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Children write letters to express how their parents can love them better

Children write letters
One of the child participants to the Save the Children Philippines' #LoveLetterChallenge on social media last February 14 expressed gratitude and aspirations of a loving family. Hundreds of children and youth from different parts of the country have submitted their entries as of this writing and many are still welcome to join the campaign.

Valentine’s Day is a celebration of love! Save the Children Philippines highlights how love may be communicated within the family through love letter writing! Children and teens write love letters to their parents to explain how they desire to be loved more.

“Please po when mad, don’t shout. I’ll try to do better po,” wrote Ed* (not his real name).

Ed* has been meaning to tell his mother about ways she could love him better. “I’m grateful I finally got to say what I wanted to say,” said Ed.

He was one of the many children who participated in Save the Children Philippines’ #LoveLetterChallenge on social media last February 14. Hundreds of children and youth from different parts of the country have submitted their entries as of this writing and many are still welcome to join the campaign.

Save the Children Philippines has been advocating for the shift to Positive Parenting as an approach that emphasizes growth and learning by providing responsive and intentional care and clear, consistent rules and expectations through open communication with children.

“Filipino children themselves desire positive change in their homes and seek closer connections with their families, without the use of physical or humiliating punishment,” said Save the Children Philippines’ Advocacy Manager Atty. Emma Salmani.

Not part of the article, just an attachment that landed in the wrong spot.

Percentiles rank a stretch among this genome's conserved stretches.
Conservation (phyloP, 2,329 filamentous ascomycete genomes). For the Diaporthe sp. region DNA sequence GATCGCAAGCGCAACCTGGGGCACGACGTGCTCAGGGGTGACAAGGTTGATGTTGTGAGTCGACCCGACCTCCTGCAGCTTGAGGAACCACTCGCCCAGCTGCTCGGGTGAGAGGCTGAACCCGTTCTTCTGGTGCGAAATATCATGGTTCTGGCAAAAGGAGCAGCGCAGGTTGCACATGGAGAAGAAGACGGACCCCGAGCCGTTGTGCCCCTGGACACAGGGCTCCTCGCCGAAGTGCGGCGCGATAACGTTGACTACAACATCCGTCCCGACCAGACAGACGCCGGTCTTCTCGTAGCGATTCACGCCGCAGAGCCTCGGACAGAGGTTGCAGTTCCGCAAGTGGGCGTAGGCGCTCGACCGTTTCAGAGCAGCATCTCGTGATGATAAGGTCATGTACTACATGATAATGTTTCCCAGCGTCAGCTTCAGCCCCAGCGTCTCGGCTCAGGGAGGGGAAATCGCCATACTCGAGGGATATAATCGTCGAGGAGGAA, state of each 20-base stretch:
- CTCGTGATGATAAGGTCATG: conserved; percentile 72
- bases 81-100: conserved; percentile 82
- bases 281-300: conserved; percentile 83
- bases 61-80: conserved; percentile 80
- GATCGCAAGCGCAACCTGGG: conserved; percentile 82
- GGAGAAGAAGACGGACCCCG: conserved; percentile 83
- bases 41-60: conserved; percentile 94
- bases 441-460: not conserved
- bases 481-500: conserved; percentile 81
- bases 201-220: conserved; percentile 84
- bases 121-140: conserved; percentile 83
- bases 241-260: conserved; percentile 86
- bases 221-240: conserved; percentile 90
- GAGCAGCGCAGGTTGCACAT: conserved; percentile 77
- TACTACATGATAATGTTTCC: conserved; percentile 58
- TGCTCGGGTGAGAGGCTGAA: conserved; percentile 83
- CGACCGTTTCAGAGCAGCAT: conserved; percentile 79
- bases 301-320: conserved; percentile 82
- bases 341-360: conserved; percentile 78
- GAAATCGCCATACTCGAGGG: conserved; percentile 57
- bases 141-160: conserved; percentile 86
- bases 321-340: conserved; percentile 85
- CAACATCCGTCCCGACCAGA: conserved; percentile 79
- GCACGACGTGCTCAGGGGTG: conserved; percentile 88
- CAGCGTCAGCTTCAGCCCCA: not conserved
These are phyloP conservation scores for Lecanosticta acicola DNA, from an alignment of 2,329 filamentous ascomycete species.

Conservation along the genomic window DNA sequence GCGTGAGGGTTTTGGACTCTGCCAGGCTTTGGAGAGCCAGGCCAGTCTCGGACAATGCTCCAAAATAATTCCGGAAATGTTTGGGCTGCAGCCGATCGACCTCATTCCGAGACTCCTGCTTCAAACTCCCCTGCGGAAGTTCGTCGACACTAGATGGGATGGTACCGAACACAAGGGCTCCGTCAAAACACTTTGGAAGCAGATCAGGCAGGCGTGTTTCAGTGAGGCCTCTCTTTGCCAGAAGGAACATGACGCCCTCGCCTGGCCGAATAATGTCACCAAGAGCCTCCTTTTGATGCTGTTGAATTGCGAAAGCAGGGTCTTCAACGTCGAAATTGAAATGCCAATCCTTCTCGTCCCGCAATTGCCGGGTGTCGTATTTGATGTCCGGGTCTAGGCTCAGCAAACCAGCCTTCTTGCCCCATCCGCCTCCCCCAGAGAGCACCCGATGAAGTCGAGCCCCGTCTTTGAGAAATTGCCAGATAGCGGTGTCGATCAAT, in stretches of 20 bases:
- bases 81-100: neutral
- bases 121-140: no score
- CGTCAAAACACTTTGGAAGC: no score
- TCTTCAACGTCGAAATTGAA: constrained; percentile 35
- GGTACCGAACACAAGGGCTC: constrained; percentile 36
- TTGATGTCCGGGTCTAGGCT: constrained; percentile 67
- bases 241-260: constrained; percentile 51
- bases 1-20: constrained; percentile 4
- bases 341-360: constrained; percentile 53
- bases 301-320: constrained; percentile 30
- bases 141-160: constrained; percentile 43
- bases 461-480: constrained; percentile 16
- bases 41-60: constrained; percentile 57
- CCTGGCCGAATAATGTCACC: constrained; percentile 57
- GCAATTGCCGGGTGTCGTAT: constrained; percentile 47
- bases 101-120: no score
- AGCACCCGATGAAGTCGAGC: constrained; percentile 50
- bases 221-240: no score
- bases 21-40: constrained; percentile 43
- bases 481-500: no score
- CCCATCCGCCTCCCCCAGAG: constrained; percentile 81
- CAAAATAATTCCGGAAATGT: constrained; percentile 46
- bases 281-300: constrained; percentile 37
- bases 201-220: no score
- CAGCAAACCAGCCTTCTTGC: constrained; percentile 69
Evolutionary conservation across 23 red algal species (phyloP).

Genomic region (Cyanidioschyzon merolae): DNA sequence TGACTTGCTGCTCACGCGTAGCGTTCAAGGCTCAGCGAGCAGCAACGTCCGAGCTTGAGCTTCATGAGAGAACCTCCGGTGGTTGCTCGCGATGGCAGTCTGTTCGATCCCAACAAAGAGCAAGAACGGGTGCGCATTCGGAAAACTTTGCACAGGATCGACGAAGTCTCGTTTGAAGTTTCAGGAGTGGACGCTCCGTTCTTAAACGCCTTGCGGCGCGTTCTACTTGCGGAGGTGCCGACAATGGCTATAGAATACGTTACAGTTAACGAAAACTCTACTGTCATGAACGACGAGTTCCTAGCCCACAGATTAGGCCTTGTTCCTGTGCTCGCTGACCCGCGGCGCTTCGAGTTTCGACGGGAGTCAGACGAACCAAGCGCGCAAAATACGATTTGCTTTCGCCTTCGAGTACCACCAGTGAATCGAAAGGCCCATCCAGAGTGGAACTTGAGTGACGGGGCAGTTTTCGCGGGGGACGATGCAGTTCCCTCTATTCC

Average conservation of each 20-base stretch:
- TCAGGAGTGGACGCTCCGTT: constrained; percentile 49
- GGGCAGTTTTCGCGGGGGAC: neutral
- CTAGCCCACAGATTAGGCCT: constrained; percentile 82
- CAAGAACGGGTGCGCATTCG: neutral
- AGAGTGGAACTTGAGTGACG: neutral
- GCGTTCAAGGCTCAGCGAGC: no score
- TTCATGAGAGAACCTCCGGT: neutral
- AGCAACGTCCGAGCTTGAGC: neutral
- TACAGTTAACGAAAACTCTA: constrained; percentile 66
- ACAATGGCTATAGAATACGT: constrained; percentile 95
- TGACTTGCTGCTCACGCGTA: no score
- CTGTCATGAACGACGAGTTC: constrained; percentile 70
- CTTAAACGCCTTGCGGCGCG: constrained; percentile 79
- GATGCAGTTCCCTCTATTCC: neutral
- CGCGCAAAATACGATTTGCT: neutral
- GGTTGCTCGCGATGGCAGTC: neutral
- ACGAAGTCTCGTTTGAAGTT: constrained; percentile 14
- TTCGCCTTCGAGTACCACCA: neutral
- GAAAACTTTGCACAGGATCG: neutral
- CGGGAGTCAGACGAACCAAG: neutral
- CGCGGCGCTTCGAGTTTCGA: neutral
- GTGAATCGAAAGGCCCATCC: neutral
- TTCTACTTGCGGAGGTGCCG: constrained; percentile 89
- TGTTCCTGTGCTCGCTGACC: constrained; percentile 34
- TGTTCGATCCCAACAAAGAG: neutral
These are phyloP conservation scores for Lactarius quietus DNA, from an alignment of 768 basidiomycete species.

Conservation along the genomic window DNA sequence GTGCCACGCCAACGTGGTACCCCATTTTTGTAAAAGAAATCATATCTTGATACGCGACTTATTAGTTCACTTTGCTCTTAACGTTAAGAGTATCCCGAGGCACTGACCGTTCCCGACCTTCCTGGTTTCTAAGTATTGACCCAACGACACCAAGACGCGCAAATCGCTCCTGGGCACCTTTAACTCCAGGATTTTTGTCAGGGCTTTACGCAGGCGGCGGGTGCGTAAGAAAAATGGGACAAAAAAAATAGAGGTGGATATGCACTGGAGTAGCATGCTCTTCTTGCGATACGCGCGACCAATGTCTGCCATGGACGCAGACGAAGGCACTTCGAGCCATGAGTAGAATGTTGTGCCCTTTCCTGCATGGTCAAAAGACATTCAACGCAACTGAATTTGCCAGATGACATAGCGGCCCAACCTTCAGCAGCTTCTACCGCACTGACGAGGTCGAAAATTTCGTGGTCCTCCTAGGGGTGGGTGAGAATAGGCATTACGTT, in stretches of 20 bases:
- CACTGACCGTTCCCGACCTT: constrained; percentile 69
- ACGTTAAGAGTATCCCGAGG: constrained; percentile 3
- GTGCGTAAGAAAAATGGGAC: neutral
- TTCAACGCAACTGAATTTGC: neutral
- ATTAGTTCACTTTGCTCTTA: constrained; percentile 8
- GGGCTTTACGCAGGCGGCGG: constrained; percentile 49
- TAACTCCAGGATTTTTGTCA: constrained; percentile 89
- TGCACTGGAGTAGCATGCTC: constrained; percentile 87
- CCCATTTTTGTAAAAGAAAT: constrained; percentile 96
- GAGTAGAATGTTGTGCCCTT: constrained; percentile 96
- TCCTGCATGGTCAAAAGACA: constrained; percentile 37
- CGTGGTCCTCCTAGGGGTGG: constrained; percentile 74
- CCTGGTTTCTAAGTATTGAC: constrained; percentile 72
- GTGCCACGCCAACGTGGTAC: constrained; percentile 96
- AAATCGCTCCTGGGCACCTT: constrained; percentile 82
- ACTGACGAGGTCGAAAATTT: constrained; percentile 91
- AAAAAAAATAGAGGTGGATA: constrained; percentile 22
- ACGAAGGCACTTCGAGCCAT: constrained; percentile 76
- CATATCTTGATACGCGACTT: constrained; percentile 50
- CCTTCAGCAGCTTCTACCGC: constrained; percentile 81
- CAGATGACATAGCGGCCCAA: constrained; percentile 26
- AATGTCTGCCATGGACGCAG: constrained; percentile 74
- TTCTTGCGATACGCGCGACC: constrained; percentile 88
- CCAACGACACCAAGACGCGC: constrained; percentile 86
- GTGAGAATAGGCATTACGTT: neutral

Based on Save the Children Philippines’ recent digital survey on positive parenting, a significant majority (58%) of respondents do not believe that physical or verbal punishment ensures children will grow up unruly. Moreover, more than 70% believe it’s possible to discipline children without resorting to punishment.

Jane* (not her real name) wrote in her letter how she hopes her mother can stop screaming at her.

“Mama, this is what I want to say: I love you. Even sometimes you scream at me with your angry face, I still love you for a thousand years!” said Jane* (not her real name).

“We hope the parents listen to what children have to say. As part of our Positive Parenting campaign, we ultimately want to bring families closer together,” said Atty. Salmani.

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